Tag's diamond smartwatch is worth more than the wrist you'll never put it on

The most expensive smartwatch in the world, it says
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SIHH is taking place in Geneva this week, marking the first big watch show of 2018. Of course Tag Heuer is there, this year showing off its new Connected Modular 41 smartwatch, while also unveiling the Tag Heuer Connected Full Diamonds, the most expensive smartwatch ever made.

The watch, made of white gold and paved with diamonds, is priced at 190'000 CHF, which converts approximately to a scream into the void - about $197,000.

Something more affordable: Best smartwatches 2018

Tag claims it's the "most expensive" connected smartwatch in the world, and as far as we can tell it's right. It's significantly more expensive than the "regular" Modular 45 and 41, which top out at $6,750 if you want the diamond bezel. A bezel that looks like an impoverished ring of inadequacy next to the Full Diamond version.

The lavish watch has the same 45mm case size as the "regular" Tag Connected Modular 45, with 18K polished white gold and 23.35 carats of baguette diamonds. However the guts remain the same, so you'll get NFC, GPS and everything else that came in the now-budget variant.

Of course, the biggest problem with these ludicrously expensive smartwatches is that they're guaranteed to become obsolete in a two or three years time. Remember when Apple sold a $17,000 gold Apple Watch? Well even those watches can't support some of the latest heart rate features on newer models.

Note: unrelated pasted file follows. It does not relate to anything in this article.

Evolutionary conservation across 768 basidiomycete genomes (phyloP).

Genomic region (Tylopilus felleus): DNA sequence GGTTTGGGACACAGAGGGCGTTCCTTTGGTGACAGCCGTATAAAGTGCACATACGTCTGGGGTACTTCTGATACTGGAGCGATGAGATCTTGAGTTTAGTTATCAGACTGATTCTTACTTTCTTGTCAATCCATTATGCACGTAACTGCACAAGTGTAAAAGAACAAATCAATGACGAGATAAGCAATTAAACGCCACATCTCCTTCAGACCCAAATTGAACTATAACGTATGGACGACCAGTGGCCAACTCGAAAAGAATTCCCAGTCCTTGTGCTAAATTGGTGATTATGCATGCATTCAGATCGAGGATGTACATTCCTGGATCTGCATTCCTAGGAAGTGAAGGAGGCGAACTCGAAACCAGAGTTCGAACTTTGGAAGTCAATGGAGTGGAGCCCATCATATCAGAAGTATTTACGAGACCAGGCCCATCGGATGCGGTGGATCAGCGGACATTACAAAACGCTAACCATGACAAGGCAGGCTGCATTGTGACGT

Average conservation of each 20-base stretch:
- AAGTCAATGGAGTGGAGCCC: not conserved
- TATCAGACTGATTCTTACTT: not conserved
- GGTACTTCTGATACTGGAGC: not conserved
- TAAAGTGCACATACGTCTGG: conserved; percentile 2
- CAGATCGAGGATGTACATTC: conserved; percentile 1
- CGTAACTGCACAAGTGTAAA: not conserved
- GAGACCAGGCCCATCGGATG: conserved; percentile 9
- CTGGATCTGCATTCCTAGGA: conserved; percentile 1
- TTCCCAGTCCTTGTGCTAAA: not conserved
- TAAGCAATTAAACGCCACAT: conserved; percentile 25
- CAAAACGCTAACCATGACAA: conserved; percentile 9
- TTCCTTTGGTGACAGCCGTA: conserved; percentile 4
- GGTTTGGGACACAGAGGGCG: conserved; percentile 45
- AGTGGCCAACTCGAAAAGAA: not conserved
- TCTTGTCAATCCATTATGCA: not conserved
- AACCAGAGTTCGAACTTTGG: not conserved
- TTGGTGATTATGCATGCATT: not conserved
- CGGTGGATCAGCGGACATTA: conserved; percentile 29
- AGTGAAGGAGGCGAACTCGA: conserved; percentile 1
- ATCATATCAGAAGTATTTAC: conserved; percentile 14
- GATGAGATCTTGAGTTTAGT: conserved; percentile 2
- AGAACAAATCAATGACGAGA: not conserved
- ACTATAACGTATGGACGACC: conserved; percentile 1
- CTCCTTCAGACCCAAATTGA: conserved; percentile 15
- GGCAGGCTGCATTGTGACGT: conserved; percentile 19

On the plus side, you'll be able to swap in a mechanical movement once the electronic one becomes outdated - as you can with the other Tag models - so you'll be able to feel a bit more smug than those gold Apple Watch peasants.

Tag's diamond smartwatch is worth more than the wrist you'll never put it on

How we test

Hugh Langley


Now at Business Insider, Hugh originally joined Wareable from TechRadar where he’d been writing news, features, reviews and just about everything else you can think of for three years.

Hugh is now a correspondent at Business Insider.

Prior to Wareable, Hugh freelanced while studying, writing about bad indie bands and slightly better movies. He found his way into tech journalism at the beginning of the wearables boom, when everyone was talking about Google Glass and the Oculus Rift was merely a Kickstarter campaign - and has been fascinated ever since.

He’s particularly interested in VR and any fitness tech that will help him (eventually) get back into shape. Hugh has also written for T3, Wired, Total Film, Little White Lies and China Daily.

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